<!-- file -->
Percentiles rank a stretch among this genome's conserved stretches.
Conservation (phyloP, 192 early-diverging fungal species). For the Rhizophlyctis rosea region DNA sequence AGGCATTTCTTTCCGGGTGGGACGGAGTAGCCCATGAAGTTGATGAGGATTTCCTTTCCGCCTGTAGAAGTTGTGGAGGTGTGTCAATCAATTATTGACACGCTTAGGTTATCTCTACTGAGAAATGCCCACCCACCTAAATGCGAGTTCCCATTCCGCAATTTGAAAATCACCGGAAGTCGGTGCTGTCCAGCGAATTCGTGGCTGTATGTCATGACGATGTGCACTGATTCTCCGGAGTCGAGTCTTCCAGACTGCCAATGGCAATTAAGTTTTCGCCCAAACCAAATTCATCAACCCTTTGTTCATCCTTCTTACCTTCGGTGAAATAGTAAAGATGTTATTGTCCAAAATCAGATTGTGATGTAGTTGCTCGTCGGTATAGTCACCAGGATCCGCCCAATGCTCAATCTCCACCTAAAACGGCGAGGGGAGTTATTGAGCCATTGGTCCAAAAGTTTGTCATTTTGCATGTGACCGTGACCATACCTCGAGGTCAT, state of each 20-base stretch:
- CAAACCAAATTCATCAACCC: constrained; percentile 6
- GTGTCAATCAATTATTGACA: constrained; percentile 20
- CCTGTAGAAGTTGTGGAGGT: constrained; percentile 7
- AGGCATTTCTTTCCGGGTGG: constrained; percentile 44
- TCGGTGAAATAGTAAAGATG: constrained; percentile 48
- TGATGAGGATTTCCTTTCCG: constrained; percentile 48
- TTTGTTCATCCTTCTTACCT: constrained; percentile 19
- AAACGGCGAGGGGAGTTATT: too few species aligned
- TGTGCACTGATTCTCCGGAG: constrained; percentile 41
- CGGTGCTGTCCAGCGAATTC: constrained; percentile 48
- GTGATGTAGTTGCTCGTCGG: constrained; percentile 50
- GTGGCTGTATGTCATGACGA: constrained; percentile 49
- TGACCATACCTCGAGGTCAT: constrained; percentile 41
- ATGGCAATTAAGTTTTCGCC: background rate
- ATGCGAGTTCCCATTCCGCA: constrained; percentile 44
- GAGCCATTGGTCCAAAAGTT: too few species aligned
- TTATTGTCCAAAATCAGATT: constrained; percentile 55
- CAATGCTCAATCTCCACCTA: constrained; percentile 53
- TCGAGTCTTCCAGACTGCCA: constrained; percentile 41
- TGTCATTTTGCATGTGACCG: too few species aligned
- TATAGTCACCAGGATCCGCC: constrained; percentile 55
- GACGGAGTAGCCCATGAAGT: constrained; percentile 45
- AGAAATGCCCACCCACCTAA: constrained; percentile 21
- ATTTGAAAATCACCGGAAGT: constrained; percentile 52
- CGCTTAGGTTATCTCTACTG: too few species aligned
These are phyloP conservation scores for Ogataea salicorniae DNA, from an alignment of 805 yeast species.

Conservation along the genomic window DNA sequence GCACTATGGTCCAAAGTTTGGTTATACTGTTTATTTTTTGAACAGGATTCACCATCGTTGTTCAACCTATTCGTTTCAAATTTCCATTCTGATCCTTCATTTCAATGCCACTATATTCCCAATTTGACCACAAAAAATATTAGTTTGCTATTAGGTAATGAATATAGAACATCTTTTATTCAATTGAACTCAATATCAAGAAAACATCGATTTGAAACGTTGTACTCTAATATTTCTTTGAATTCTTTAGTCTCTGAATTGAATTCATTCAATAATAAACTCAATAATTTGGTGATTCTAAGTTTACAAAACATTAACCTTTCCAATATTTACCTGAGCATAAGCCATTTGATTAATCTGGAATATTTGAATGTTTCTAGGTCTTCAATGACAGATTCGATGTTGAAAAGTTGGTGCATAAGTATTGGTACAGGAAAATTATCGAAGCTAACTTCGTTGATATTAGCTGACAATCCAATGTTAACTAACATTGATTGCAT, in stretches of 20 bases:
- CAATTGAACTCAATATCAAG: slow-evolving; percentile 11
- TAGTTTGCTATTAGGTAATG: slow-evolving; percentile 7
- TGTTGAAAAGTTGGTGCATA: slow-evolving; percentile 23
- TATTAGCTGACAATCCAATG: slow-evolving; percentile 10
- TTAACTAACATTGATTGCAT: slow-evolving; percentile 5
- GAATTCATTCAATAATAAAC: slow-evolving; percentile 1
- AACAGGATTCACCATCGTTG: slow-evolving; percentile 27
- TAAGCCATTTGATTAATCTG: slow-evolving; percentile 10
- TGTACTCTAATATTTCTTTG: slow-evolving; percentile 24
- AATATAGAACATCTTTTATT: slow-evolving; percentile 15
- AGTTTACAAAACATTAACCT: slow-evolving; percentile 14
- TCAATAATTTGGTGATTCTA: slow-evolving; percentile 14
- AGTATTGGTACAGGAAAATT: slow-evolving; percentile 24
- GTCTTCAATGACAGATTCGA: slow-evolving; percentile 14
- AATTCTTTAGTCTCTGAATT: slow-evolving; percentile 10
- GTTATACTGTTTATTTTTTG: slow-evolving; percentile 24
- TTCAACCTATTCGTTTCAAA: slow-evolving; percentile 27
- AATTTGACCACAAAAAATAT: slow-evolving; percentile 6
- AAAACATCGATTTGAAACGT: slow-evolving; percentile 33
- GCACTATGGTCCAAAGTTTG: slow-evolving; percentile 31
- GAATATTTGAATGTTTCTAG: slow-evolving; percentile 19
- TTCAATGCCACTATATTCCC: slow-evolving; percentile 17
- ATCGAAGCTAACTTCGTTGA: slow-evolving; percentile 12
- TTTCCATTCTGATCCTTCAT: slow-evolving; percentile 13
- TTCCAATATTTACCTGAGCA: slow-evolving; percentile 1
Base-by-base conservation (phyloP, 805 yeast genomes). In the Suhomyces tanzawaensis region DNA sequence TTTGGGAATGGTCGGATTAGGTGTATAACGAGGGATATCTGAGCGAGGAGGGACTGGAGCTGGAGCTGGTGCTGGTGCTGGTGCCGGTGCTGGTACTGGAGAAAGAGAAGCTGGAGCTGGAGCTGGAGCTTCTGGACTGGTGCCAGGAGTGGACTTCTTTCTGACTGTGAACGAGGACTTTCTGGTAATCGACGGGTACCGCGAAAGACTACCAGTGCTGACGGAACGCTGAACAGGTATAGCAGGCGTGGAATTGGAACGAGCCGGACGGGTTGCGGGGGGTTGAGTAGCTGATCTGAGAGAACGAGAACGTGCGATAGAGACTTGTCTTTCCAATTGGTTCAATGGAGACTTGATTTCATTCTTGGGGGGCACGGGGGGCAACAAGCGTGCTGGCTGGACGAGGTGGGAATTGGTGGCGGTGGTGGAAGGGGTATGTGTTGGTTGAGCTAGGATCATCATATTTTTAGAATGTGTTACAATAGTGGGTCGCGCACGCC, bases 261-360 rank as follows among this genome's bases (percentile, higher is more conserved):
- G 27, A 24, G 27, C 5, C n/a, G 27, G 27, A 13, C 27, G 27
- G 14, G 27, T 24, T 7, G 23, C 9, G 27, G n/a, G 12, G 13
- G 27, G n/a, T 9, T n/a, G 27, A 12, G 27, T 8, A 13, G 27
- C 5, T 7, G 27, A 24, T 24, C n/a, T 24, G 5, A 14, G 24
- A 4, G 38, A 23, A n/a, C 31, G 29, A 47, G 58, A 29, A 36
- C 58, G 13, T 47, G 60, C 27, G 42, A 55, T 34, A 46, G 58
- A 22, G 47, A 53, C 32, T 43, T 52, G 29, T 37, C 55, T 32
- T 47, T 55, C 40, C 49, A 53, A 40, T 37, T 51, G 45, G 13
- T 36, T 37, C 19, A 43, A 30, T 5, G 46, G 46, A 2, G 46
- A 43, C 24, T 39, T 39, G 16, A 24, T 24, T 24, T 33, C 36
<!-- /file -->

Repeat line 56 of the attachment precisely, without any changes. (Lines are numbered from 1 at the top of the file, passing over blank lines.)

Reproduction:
- G 27, A 24, G 27, C 5, C n/a, G 27, G 27, A 13, C 27, G 27